After three years’ efforts of scientists, the first mm-wave solar microwave spectral observing system (35-40 GHz) in the solar radio community has been able to make routine observations in Chashan Observatory (CSO), Shandong University. This spectrometer was developed by the Laboratory for Electromagnetic Detection Technology (LEAD, chief scientist Dr Chen Yao, chief director Dr Yan Fabao), Institute of Space Sciences, Shandong University. Recently, the paper introducing this system (A Broadband Solar Radio Dynamic Spectrometer Working in Millimeter-Wave Band) was published in the Astrophysical Journal Supplement Series (IF: 8.1), and became the first academic paper on solar radio observation instrument in the microwave band published in the AAS.
This system has significant value in both space activities and scientific research as it is the first solar-dedicated spectrometer working in such high-frequency range and the only instrument that can provide routinely solar microwave continuum in the optically thin regime. The observing result can be used to monitor the solar eruptions which are the sources of nearly all catastrophe events in solar-terrestrial space, and help to develop space weather forecast system to safeguard aerospace activities of humankind. Meanwhile, the science data is of importance in the understanding of the physical process during solar flares. And it can provide unique information on magnetic fields and energetic particles in the eruption regions. According to these data, flare triggering and eruption mechanisms may be derived together with multi-wave observations.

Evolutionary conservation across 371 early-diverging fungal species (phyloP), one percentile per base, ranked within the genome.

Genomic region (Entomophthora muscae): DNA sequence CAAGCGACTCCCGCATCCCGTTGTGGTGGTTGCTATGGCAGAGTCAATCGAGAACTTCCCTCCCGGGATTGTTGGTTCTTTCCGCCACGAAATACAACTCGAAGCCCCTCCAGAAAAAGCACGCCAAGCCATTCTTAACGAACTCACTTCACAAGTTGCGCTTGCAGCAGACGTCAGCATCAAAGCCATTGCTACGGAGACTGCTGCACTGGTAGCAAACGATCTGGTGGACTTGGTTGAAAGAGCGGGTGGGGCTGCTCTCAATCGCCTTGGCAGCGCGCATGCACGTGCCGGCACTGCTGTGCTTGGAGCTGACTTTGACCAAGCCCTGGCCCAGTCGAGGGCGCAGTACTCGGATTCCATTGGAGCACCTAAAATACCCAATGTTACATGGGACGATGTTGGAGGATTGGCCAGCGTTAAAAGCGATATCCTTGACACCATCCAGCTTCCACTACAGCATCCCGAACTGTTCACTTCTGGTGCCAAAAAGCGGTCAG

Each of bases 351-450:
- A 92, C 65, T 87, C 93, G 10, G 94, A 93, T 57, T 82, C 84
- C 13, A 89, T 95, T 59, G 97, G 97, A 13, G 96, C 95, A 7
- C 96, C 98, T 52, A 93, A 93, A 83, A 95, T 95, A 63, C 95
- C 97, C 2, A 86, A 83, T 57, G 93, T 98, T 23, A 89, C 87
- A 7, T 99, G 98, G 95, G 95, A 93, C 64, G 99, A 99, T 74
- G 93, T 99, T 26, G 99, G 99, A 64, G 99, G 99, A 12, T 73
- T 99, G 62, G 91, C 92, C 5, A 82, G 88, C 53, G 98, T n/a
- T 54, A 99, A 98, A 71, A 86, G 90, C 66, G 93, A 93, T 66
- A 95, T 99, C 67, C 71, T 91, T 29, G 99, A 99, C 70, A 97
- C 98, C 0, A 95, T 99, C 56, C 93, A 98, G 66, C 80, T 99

In the past, most solar radio observing systems work below 18GHz with several exceptions such as observations at 35 and 80 GHz of the NoRP in Japan. A full coverage of microwave dynamic spectrum, especially in the optically thin regime (above~15 GHz) has been demanded by the solar radio community since the last century. Based on these considerations, the LEAD is devoted to developing this ground-based observing system and expects that this system could play a significant role in the coming maximum of the 25th solar cycle. This spectrometer (35-40 GHz, see the prototype in panel a in Figure below) can provide routine observation of the Sun with a time resolution of 5ms – 1.3s, and spectral resolution of 153 kHz (scan of the Sun is shown in panel b (Figure below). The performance of the system is as follows: noise factor of ~300K and system linearity of >0.9999.
Figure: The prototype of the system (a) and the observations of the scanning Sun (b).
The LEAD, as a part of Shandong University space science climbing project team, has been a model of interdisciplinary laboratory since its establishment in early 2018. The laboratory aims to develop large-scale, urgently needed basic scientific research equipment for space disciplines in China, and has undertaken several key instrument R & D projects such as the NNSFC major research instrument development projects, NNSFC major projects, the National Major Science and Technology Infrastructure - Meridian Project Phase II, pre-installation and pre-research of the Ministry of Education, and other teachings as well as research projects.